At the recent CAANZ session ‘Who’s buying? The future of content commercialisation in NZ’, several industry commentators weighed in on whether content marketing is nothing more than an annoyance. Here’s a rundown of what Metro’s Simon Wilson, The Spinoff’s Duncan Greive, MediaWorks’ Alana O’Neill, Fairfax’s Ellen Read and former Herald editor-in-chief Tim Murphy had to say.
Browsing: native advertising
With banner blindness and ad-blocking software on the rise, native advertising is growing rapidly. And while there are plenty of thorny issues, Young & Shand co-founder Ben Young thinks that’s a good thing for marketers.
Australian lifestyle brand Urban List is expanding into the Auckland market and is looking to establish partnerships with businesses on this side of the ditch. The website, which was first launched in 2011 and provides content on dining, shopping, health and beauty, has grown quickly in the Australian market, attracting a following of 1.2 million unique visitors per month across Melbourne, Sydney and Brisbane.
With a total of 1.2 million subscribers across the world, the Kiwi vlogger Jamie Curry (of Jamie’s World) is one of only two New Zealanders to meet the YouTube star threshold of having more than a million subscribers. And her resonance with 13- to 24-year-olds recently caught the attention of Coca-Cola Australia, leading the drinks company to collaborate with the teen on the ‘Colour your summer’ campaign.
Back when newspapers (and, to a lesser degree, magazines) were happily floating down their rivers of gold, the church and state of editorial and sales were kept very separate. But desperate times call for what some may see as desperate measures and as publishers search for new revenue streams, many of them are increasingly offering their skills to help tell the stories of businesses. Now APN has joined that club with the launch of Brand Insight.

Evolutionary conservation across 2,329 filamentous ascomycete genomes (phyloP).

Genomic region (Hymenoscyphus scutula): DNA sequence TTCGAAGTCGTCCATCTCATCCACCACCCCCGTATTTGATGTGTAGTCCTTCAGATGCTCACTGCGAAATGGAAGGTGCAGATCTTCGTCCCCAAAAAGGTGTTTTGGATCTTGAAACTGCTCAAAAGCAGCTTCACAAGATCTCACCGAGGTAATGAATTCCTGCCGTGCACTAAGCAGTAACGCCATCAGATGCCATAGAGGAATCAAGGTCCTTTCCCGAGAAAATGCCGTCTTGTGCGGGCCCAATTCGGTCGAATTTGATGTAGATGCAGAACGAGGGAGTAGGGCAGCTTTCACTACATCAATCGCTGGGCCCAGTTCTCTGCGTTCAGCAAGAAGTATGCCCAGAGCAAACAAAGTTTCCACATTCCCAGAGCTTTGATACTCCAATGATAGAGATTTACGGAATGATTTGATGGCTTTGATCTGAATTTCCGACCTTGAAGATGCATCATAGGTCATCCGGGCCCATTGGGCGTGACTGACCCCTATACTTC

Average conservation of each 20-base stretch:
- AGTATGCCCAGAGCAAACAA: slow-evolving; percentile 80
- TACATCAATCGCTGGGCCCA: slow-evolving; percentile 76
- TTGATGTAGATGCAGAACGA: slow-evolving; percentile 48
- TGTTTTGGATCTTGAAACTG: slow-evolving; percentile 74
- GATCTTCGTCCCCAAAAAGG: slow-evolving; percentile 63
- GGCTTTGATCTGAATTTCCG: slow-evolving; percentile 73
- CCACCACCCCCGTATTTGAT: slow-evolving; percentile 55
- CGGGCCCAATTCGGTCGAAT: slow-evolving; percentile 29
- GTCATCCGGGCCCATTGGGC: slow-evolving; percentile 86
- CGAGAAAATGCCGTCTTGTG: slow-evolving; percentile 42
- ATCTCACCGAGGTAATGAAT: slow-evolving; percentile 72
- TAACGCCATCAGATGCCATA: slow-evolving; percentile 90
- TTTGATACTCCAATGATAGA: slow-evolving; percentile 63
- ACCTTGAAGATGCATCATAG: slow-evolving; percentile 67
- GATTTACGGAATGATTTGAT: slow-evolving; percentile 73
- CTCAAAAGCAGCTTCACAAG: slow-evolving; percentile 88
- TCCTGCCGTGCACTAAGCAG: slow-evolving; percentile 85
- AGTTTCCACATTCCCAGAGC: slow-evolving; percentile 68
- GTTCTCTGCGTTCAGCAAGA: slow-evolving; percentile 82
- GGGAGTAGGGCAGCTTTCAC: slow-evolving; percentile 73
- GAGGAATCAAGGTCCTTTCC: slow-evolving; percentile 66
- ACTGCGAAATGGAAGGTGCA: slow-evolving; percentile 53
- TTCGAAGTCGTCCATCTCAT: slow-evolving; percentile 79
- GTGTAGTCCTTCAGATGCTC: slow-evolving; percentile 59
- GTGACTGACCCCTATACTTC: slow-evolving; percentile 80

Niche publishers have sold their audiences based on the premise that their readers are valuable. The problem has been that this was eroded by extended audiences, interest and behavioral targeting. But native advertising allows niche publishers to sell integrated campaigns, rather than selling rapidly commoditised space, says Ben Young.
There’s been a whole heap of discussion about the rise of native advertising recently. Some see it as the future of marketing; a way to insert relevant commercial messages into editorial content. Others see it as subterfuge; the advertising equivalent of mutton dressed as lamb. John Oliver appears to be firmly in the latter camp, so, as he says in typically comical fashion, if you can insert an ad into news, why can’t you insert news into a product?
The New York Times’ Snowfall was a great example of how a major publisher can use modern tools to tell stories. And now its Brand Studio has launched what some are calling the paid-for equivalent of that project, a multi-media series on women in prison that ties in to the new season of Netflix’s Orange is the New Black.
In October last year, Getty Images entered into a partnership with BBC worldwide, which gave the stock image provider exclusive global distribution rights of the BBC Motion Gallery. And now, in an effort to illustrate what this means from a New Zealand perspective, Getty has a compiled a showreel of Kiwi footage that provides a glimpse at the nation’s cultural and historical inheritance.